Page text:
Sister Rosetta Tharpe

Black Americans have influenced every style of music since they were brought here during the slave trade. With the sheer volume of trailblazing musicians in the African American community, I could easily devote Black History Month to posts about their contributions to American culture. Ragtime, blues, jazz, gospel, be-bop, rock-n-roll, reggae, funk, ska, rap, sampling, hip-hop, disco, house, techno…all of these were born in black American communities. Heavy metal came from blues and rock & roll. Punk was influenced by ska. Country music traces back to blues (and the racist black–face minstrel music of Emmett Miller.)

But this post is about one innovative and influential artist in particular: Sister Rosetta Tharpe, “the Godmother of Rock and Roll.”

Rosetta Nubin was born to cotton pickers in Arkansas in 1915. Her mother was a member of a black Pentecostal church that encouraged rhythmic musical expression and dancing in praise, and also allowed women to sing and teach in church. At age 6, Rosetta performed with her mother in a traveling evangelical group. In the 1920s, they moved to Chicago and performed religious concerts. Already Rosetta had picked up a name for herself, and many called her a musical prodigy.

In 1938, at the age of 23, Little Rosetta changed her name to Sister Rosetta Tharpe and moved to New York. Here is where she took her version of gospel music into secular spaces, performing in clubs and concert halls around NYC. Her fame kicked off with the recording of her first album, Rock Me. For the next 30 years, she performed to packed venues across the US and Europe and recorded more than a dozen albums.

Sister Rosetta Tharpe had a distinctive and unique style: singing gospel while playing an electric guitar with heavy distortion. She played on many styles of guitar, but her go-tos were Gibsons. “She was playing rock licks more than a decade before the first rock record was released.” She was repeatedly said to be an inspiration by many music icons, such as Elvis Presley, Jerry Lee Lewis, and Johnny Cash. A show she did in Manchester, England (while on a European tour with Muddy Waters) is cited as a key inspirational concert for renowned guitarists Eric Clapton, Jeff Beck, and Keith Richards.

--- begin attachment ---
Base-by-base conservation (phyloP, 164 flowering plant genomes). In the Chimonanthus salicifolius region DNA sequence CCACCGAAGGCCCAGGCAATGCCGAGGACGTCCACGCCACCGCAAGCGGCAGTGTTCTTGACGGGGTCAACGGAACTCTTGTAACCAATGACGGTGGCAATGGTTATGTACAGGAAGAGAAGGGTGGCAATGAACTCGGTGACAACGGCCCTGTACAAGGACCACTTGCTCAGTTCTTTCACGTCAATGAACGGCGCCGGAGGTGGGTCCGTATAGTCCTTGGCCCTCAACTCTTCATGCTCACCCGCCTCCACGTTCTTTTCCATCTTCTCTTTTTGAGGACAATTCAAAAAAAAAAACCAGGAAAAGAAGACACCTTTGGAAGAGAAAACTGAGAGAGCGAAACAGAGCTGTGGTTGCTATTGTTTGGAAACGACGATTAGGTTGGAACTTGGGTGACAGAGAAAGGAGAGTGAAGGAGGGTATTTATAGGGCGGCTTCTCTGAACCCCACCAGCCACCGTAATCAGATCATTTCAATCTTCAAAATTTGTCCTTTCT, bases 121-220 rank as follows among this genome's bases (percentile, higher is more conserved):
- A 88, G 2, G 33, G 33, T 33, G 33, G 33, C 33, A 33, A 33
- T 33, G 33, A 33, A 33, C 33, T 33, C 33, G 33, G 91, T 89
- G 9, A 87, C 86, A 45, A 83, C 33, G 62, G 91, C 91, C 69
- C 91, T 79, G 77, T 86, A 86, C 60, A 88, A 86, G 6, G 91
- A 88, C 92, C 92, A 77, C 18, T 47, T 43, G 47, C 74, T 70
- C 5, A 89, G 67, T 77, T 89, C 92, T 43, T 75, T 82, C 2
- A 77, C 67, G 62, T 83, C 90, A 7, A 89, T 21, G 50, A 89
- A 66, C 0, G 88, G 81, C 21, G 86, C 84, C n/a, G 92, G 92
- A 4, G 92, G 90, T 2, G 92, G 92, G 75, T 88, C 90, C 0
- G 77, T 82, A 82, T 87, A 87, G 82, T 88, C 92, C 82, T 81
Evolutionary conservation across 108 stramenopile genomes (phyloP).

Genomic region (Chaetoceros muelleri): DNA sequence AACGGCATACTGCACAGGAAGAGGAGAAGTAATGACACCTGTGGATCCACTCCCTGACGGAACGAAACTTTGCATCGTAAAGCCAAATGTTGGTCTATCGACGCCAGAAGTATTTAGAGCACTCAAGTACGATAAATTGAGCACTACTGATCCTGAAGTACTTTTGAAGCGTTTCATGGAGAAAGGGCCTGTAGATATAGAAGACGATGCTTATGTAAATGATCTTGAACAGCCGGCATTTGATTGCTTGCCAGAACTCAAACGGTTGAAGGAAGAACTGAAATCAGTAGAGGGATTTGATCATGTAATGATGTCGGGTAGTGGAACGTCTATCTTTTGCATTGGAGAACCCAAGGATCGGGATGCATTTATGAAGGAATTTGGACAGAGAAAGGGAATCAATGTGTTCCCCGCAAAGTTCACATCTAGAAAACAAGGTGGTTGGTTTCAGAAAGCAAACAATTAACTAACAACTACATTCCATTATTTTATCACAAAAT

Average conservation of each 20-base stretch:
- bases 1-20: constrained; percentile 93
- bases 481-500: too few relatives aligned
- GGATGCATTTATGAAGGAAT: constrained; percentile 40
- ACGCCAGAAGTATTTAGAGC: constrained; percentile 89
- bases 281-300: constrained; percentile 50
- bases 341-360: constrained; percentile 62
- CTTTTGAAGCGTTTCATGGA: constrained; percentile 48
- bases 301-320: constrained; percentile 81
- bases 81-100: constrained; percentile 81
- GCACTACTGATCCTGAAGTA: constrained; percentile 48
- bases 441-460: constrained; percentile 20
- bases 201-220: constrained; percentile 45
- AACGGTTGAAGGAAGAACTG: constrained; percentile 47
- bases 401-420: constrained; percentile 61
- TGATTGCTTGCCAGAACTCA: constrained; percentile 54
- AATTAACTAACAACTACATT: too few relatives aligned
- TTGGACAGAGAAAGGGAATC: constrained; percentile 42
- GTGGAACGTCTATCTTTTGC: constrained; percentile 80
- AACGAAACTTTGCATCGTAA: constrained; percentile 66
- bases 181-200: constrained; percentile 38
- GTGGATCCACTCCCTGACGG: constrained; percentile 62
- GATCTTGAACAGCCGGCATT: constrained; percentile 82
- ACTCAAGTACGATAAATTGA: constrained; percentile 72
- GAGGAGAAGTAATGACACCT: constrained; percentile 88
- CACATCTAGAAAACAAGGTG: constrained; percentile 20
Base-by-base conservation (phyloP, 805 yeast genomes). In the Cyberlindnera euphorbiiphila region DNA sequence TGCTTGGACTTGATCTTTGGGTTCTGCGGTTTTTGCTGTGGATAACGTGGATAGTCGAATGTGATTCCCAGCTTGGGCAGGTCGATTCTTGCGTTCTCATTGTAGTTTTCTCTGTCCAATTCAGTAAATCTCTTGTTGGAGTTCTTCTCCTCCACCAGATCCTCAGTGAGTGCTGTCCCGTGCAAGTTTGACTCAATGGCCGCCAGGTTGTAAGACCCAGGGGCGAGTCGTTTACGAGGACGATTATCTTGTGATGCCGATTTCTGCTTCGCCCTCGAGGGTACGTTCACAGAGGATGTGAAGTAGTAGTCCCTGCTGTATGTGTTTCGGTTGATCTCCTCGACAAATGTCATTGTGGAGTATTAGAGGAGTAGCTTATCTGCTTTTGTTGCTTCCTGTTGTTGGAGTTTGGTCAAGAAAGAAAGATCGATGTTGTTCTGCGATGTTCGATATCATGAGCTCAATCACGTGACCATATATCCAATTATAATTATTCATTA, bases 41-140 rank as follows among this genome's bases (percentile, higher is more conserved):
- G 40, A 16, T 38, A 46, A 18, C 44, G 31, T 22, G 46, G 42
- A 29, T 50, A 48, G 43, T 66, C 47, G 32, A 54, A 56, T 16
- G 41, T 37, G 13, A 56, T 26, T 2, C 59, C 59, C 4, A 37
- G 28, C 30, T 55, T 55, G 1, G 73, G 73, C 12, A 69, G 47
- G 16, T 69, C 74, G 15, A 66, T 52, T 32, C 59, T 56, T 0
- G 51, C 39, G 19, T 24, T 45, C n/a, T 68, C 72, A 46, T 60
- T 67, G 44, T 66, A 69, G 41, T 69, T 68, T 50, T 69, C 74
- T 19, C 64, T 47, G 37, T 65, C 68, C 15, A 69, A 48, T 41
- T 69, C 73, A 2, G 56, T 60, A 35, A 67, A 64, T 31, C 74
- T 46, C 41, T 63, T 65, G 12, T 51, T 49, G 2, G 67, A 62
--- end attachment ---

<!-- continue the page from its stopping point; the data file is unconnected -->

“Little Richard referred to the stomping, shouting, gospel music performer as his favorite singer when he was a child. In 1947, she heard Richard sing before her concert at the Macon City Auditorium and later invited him on stage to sing with her; it was Richard’s first public performance outside of the church. Following the show, she paid him for his performance, which inspired him to become a performer.” – Wiki

For all the music aficionados out there, check out this article that goes into detail on Sister Rosetta’s method and style of playing.

In 2007, Sister Rosetta Tharpe was inducted posthumously into the Blues Hall of Fame. And, in 2017, she was elected to the Rock &  Roll Hall of Fame as an Early Influence.


“Rock Me,” a song from the album of the same name that set her on her way to stardom.

“Strange Things Happening Every Day” has been credited as the first gospel song to cross over to R&B.

“Didn’t It Rain” performed in 1964 in Manchester, England

“Up Above My Head”


Sources: African American Music Timeline. Rock & Roll Hall of Fame, Guitar World, Wiki, Premier Guitar

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